If a news story, or human interest piece, has a person associated with homeschooling as its subject, do reporters tend to focus on that aspect? A 20 May 2007 story about Idaho brothers who open-carry weapons triggered that question for one blogger, and it is something I’ve wondered about myself.
Guns N’ Fishes, 9 June 2007, A Family Runs Through It
The story of the gun-toting Idaho boys made nationwide press last week, including Fox News, which made sure to begin their article with the phrase “Two home-schooled teenagers.”
As if being home-schooled had anything to do with their decision to buck society’s norms. I can’t help but think that there are many people in the media who have such a strong bias against home-schooling that they actively play up the stereotype of home-schooled kids as oddballs and outcasts.
So, do the news media play up homeschooling in stories that have nothing to do with it? To check, I searched for “teens guns” to see what Google uncovered. The results were mixed. The only thing for certain was that the story of the Idaho brothers was mentioned more times than any other individual story about teens and guns.
Idaho brothers story with specific mentions of homeschooling:
In the 11 other stories that Google picked off the Web about teens and guns, sometimes schooling was mentioned, sometimes it wasn’t. Usually if it was mentioned generally, the offense occured near a school, or the targets of the gun toters were schoolmates. The stories, as they follow, are arranged top-to-bottom as they appeared in my Internet Explorer listing of open pages (it was the easiest way to keep track of which story I’d last entered in the list below).
- Teens’ Nerf guns raise ruckus: “Their feats in “Dart Wars” are the stuff of legend among Sycamore High School students. The six-week rite of spring using Nerf dart guns as weapons has been going on for almost a decade, and students look forward to what they describe as harmless, challenging fun.”
- 2 teens found guilty in gun case: “The students were convicted of conspiracy to commit murder at Auburn Middle School.”
- Arrests foiled teens’ killing spree plot: Camden County prosecutor Vincent Sarubbi said the youths had hatched a plan in January to kill three schoolmates, “then move on and randomly kill people throughout the borough of Oaklyn.”
- Masked teens fire paintball guns at school children: He said they are likely local high school students, and may be involved in organized paintball events in the community, but police have no leads in the case.
- Teens Arrested, Allegedly Point Toy Guns At Woman (no school mention)
- Teen busted in Moonstone gun call: OPP say the incident involved two teens, appearing to carry handguns outside Moonstone Public School just as it was letting out at 3:30.
- Teen Nabbed After Gun Photos Online: Police searched the boy’s home after receiving a tip from Evergreen High School on Feb. 10, the same day he was suspended, officials said.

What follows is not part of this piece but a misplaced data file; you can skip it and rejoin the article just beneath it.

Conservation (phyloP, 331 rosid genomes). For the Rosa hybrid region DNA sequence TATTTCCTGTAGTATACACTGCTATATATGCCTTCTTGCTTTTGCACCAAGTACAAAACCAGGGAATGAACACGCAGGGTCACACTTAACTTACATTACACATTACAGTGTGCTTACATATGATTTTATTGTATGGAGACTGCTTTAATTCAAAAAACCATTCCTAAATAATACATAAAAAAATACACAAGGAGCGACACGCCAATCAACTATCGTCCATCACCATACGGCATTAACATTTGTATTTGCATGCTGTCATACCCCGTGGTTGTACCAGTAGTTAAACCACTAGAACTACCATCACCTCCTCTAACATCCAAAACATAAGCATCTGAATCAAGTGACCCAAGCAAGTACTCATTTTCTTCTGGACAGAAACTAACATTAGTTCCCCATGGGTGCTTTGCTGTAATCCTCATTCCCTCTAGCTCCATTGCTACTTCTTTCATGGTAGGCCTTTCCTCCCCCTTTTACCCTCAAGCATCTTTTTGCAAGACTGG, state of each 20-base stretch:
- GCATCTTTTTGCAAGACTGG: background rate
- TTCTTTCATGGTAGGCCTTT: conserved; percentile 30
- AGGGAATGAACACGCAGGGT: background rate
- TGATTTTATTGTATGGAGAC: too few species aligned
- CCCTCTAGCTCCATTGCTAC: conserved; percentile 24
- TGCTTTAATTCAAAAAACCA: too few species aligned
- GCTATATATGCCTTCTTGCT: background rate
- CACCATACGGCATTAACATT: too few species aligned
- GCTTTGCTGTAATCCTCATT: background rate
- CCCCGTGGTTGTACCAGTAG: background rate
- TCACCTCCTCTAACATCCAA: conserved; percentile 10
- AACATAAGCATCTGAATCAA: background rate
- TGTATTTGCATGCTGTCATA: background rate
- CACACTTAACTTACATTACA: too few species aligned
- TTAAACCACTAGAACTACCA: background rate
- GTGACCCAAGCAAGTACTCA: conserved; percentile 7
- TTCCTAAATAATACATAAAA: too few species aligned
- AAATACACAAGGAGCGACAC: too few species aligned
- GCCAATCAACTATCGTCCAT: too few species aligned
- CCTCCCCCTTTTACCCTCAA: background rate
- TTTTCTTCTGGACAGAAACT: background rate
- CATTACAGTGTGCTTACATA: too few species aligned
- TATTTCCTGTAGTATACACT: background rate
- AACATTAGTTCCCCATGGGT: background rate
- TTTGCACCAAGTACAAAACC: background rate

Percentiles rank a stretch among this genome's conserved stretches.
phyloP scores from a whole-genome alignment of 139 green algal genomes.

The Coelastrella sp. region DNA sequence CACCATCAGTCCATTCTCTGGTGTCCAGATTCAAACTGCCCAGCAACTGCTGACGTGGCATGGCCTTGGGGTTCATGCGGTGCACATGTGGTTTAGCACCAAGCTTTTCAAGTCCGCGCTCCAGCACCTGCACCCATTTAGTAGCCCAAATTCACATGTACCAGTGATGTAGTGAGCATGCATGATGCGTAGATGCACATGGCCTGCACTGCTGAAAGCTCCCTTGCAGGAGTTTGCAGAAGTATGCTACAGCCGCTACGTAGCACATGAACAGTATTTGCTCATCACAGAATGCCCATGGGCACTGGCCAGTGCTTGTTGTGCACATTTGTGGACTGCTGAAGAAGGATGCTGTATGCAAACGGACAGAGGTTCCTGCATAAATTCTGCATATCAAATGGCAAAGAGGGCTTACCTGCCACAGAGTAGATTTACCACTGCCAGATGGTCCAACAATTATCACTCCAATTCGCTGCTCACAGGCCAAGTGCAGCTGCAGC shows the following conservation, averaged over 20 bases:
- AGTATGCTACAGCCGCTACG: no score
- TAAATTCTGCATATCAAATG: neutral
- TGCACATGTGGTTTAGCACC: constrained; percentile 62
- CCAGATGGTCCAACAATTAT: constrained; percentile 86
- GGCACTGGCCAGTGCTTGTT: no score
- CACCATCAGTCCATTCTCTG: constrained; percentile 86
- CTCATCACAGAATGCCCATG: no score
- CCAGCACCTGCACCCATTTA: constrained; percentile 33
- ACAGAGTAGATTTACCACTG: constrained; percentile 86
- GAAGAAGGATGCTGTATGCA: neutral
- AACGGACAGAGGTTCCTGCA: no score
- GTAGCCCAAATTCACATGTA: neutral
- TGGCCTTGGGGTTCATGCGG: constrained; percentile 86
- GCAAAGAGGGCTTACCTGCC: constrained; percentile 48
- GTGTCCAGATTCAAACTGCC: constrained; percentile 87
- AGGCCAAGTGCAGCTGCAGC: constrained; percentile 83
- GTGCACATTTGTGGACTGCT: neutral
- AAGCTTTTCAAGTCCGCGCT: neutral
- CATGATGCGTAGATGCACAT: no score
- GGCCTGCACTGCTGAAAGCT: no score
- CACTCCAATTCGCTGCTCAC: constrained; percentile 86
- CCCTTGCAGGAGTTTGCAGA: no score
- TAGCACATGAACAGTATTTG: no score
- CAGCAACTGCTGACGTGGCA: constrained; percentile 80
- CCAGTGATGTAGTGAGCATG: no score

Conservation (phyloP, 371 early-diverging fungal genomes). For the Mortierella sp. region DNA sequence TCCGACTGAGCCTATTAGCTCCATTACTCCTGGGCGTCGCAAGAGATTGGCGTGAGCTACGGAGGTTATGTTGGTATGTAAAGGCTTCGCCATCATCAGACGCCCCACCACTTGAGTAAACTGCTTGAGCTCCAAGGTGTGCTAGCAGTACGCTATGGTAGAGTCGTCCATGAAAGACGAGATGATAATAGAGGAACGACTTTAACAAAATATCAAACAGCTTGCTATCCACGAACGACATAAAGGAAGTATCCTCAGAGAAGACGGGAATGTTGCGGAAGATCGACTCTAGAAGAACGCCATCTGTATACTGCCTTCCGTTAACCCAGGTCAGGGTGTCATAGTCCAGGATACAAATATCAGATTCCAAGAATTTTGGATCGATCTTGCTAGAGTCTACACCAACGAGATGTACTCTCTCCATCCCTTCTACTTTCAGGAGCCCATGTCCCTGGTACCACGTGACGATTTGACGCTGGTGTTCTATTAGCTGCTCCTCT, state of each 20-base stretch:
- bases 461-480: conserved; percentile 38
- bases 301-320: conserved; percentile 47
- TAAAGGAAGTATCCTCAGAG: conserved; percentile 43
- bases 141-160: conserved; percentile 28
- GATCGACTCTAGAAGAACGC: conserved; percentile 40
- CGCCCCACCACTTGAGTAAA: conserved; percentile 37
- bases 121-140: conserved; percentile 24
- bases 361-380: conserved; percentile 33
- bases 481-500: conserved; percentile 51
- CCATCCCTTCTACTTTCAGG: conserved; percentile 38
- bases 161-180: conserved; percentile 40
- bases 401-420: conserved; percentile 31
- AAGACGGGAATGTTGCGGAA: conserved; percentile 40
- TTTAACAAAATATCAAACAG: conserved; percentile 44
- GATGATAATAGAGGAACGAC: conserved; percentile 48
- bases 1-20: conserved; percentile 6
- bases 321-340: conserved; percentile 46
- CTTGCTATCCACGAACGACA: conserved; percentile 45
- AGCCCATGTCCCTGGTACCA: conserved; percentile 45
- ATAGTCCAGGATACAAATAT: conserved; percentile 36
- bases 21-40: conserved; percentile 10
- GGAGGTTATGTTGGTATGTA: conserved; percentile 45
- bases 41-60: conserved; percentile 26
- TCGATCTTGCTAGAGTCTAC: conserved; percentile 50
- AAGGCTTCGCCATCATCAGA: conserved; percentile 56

- Teens Charged After Police Pull Guns (no school mention)
- Two teens arrested in gun theft Teen brothers charged (no school mention)
- Teens pack guns at school camp: TEACHERS who were suspicious that children on a school camp in Victoria might have alcohol in their bags found something much more sinister instead – two sawn-off shotguns and several rounds of ammunition.
- 7 Teens Shot During Orlando Gun Fight: (no school mention)
The statistics for my quick comparison are as follows:
- 15 stories total
- homeschooling mentioned: 4
- “students” mentioned: 3
- “school name” part of story: 5 (1 overlap with “students”)
- no mention of any schooling: 4
If I’d had the foresight to mark down how many times I found each story, I’d have a little more information, but that’s hindsight, and I don’t feel like re-reading 11 pages of Google results. Still, it is significant that the same homeschooling story was mentioned four times, while I remember perhaps three of the other stories getting a hit more than once or twice.
So, is there media bias concerning homeschooling stories? A bit, but school-status appears to be so common that schoolish connections are easy to make, and perhaps to expect.
It does appear, in this instance, that any man-bites-dog story that involved homeschoolers will feature that status. Perhaps this focus has been affected by some homeschooling organizations that have worked hard to present an ultra-squeaky clean image of homeschoolers. Because the impression is given that homeschool kits include halos, anything outside that perception catches the attention of people who don’t know that we put our pants on one leg at a time, like everyone else. We’re not all scholars, or church-members, or old-lady-helpers, or anything else you can think of. The only constant is that homeschooling involves kids. I can’t even say parents are universally involved, although guardian might work. Still, there are those kids who have tutors at home, so I’m left with a universal factor of “kids.”
Any group that can be freely joined will have anomalies as part of the statistical constant. Homeschoolers aren’t 100% squeaky clean, but they aren’t 100% oddballs either, and our ranks probably reflect a membership in line with the general population. It is true that we often have educational philosophies that differ from those held by many in the mainstream, but so do the Montessori and Waldorf people, not to mention the Sudbury schools people. Still, we are not an invasion force that beamed down from Planet Homeschool.
The news media attract attention to their stories through novelty, and homeschooling is still a small enough portion of the population to qualify as novel. Like other minorities, we’ll just have to point out discrepancies when they occur.
posted by Valerie